If you have a pile of brush that needs burning, hold that thought. Spring burning restrictions for southern and central Minnesota take effect Friday after a warm, dry winter.

The Minnesota Department of Natural Resources will start burning restrictions in other parts of the state next week.

The DNR doesn't give out burning permits during spring restrictions. Debris burning is especially dangerous in April and May when most wildfires occur in Minnesota, Linda Gormanson, DNR burn permit coordinator, said.

Wildfire season typically occurs in those months because snow melts and exposes dead and dry grass and brush that can easily light and spread fires, she said.

Restrictions are in effect for the following counties: Anoka, Benton, Big Stone, Chisago, Hennepin, Isanti, Kanabec, Kandiyohi, Meeker, Mille Lacs, Ramsey, Sherburne, Stearns, Todd, Washington and Wright.

North-central Minnesota restrictions will begin Monday, and the rest of the state will follow, Gormanson said.

The spring restrictions typically begin a few weeks after snow melts, which happened earlier this year in much of the state. Since temperatures have still been cool, people are less likely to start their spring cleanup. The state has also had enough wet weather to keep fires at bay, Gormanson said.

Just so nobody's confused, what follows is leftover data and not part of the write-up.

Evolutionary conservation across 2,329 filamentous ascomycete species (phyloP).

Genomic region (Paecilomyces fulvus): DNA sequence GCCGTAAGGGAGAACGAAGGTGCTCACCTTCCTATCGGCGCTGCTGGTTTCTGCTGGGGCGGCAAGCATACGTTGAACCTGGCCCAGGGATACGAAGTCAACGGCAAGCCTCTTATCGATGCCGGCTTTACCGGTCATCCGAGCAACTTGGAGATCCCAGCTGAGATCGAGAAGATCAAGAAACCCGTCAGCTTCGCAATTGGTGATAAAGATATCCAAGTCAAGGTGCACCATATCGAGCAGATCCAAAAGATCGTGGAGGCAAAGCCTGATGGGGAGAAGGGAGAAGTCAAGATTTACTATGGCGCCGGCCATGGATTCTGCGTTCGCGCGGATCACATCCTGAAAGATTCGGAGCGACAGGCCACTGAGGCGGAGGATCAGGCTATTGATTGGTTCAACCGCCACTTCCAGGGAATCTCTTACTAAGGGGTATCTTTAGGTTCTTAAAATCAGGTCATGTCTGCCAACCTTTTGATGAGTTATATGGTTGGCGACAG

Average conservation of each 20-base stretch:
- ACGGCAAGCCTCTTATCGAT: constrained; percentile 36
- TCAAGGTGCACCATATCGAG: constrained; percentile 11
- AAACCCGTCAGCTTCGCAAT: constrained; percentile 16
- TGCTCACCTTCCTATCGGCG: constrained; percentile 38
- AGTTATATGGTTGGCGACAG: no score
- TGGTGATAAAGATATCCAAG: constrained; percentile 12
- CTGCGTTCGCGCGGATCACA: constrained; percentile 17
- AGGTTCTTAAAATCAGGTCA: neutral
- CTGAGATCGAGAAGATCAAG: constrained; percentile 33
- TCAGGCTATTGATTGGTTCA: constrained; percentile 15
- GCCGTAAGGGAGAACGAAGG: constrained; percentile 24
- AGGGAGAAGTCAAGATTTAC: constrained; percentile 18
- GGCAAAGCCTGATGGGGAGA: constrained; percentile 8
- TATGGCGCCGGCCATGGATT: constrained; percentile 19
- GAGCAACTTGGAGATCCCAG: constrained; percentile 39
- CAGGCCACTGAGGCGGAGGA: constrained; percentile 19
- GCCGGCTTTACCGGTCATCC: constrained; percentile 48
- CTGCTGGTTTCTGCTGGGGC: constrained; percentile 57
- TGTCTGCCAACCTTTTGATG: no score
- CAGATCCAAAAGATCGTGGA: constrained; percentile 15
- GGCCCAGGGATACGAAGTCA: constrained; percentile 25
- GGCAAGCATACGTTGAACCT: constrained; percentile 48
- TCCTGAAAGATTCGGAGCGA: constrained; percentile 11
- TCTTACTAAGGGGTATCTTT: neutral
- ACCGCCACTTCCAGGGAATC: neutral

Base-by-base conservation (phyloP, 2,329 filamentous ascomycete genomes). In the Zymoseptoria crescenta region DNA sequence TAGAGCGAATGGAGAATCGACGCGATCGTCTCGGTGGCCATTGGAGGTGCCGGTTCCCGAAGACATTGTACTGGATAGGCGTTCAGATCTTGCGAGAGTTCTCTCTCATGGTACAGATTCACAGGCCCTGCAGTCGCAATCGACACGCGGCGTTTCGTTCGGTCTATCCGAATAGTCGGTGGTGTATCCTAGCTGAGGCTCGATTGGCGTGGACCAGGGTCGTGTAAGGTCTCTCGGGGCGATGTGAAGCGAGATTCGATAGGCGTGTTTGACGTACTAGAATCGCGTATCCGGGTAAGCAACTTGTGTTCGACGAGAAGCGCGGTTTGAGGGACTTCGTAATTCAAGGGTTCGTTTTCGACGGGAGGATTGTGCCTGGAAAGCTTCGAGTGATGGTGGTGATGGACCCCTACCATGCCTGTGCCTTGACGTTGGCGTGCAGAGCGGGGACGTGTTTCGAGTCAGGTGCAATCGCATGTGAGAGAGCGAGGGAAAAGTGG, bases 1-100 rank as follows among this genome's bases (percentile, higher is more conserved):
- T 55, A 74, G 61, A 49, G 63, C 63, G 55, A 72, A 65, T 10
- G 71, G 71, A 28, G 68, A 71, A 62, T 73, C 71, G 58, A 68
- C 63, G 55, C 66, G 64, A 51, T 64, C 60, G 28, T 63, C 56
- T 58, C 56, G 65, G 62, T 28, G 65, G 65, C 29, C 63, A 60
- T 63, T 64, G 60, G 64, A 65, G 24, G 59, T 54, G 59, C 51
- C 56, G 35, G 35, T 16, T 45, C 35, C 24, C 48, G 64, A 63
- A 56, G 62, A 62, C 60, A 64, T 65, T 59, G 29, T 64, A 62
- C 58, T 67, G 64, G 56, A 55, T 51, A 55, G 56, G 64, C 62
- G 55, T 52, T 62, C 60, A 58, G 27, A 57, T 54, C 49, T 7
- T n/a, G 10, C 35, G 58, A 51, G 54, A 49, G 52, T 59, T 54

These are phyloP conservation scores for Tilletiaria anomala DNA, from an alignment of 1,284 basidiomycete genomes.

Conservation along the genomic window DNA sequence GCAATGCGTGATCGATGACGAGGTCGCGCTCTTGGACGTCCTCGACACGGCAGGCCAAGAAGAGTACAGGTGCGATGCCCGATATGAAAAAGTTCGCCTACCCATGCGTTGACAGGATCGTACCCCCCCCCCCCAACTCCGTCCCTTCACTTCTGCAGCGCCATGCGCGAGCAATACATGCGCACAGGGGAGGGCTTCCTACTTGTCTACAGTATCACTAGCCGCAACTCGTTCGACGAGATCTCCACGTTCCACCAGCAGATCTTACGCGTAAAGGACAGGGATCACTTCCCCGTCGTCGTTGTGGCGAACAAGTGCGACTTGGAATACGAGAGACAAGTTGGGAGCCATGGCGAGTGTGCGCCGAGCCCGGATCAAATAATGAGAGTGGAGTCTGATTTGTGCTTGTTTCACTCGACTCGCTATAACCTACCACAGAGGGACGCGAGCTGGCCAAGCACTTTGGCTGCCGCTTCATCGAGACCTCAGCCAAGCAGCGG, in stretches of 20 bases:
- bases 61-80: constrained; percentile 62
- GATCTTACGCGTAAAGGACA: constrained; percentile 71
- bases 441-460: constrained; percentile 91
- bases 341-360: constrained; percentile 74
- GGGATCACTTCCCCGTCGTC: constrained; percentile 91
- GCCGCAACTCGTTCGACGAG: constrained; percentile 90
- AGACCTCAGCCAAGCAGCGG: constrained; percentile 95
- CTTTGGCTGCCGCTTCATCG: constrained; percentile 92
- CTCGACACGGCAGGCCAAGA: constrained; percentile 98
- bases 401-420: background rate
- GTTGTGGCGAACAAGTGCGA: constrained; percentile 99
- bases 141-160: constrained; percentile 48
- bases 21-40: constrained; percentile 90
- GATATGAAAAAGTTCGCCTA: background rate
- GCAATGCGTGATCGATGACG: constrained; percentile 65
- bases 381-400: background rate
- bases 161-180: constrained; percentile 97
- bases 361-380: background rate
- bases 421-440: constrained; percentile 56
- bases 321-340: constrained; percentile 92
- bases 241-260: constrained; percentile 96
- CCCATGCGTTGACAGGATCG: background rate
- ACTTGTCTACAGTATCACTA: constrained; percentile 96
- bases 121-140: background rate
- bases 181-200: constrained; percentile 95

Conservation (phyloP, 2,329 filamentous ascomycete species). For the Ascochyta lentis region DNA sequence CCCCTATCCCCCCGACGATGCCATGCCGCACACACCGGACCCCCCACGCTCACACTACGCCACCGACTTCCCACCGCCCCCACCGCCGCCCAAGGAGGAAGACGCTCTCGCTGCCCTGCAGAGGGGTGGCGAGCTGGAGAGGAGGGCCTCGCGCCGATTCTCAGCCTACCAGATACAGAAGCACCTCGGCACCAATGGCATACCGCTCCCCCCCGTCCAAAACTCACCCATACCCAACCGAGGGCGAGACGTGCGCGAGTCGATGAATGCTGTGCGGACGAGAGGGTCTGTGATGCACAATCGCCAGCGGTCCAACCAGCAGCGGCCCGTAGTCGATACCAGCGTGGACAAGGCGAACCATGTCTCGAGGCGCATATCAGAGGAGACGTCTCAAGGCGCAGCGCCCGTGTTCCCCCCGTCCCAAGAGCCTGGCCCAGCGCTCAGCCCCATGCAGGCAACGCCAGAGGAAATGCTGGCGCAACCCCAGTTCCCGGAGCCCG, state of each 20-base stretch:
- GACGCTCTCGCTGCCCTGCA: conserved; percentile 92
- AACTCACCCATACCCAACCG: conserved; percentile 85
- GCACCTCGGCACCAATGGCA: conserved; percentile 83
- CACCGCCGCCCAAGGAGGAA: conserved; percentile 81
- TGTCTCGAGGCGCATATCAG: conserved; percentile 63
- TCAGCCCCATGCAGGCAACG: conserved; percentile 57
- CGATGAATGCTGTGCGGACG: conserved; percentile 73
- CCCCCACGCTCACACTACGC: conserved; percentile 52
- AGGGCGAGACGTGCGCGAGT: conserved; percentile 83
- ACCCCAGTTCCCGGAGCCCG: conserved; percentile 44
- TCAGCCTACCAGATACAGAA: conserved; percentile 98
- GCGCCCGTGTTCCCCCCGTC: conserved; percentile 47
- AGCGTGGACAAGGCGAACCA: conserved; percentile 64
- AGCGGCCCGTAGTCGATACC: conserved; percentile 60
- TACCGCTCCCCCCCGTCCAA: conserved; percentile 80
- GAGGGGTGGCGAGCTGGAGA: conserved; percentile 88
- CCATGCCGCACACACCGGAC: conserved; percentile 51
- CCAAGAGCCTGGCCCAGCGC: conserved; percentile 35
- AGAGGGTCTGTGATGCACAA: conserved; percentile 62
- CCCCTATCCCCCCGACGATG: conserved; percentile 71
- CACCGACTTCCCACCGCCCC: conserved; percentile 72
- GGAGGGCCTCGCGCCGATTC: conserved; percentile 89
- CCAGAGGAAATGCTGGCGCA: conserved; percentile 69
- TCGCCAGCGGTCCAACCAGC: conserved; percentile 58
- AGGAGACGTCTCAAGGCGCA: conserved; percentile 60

"We do want to give people a chance to clean up," she said. "We put the restrictions on when we have the higher fire danger."

This year's restrictions start within a few days of the previous two years' dates, she said.

"When we see that we're picking up fires here and there, that's when we really consider restrictions," she said.

As an alternative to burning, the state is encouraging residents to compost or haul brush and debris to collection sites.

Campfires still OK

But the spring restrictions don't mean spring campfires are out of the questions. Burning permits aren't required for campfires up to 3 feet in diameter and 3 feet high. Permits are also aren't required for fires contained in charcoal grills, camp stoves or other devices designed for cooking outside.

Fires in an approved burner also don't require a permit — but they're not recommended, Gormanson said.

Spring burning restrictions usually last four to six weeks until plants green up. Gormanson said since the restrictions began in 2001, they have reduced the number and size of fires the DNR responds to.

Once restrictions are lifted, Gormanson said residents should check weather conditions and the DNR's website before burning.

Residents need to have a printed permit on hand while conducting any burn that requires a permit. The fee for an open burning permit is $5.

Permits available online are only for burning small piles of vegetation or areas less than one acre in size, according to the DNR. To burn larger piles or larger swaths of land, residents need to contact a local forestry office.

To find burning restrictions for different areas, go to mndnr.gov/burnrestrictions or call a local DNR Forestry office.

Haley Hansen is a University of Minnesota student on assignment for the Star Tribune.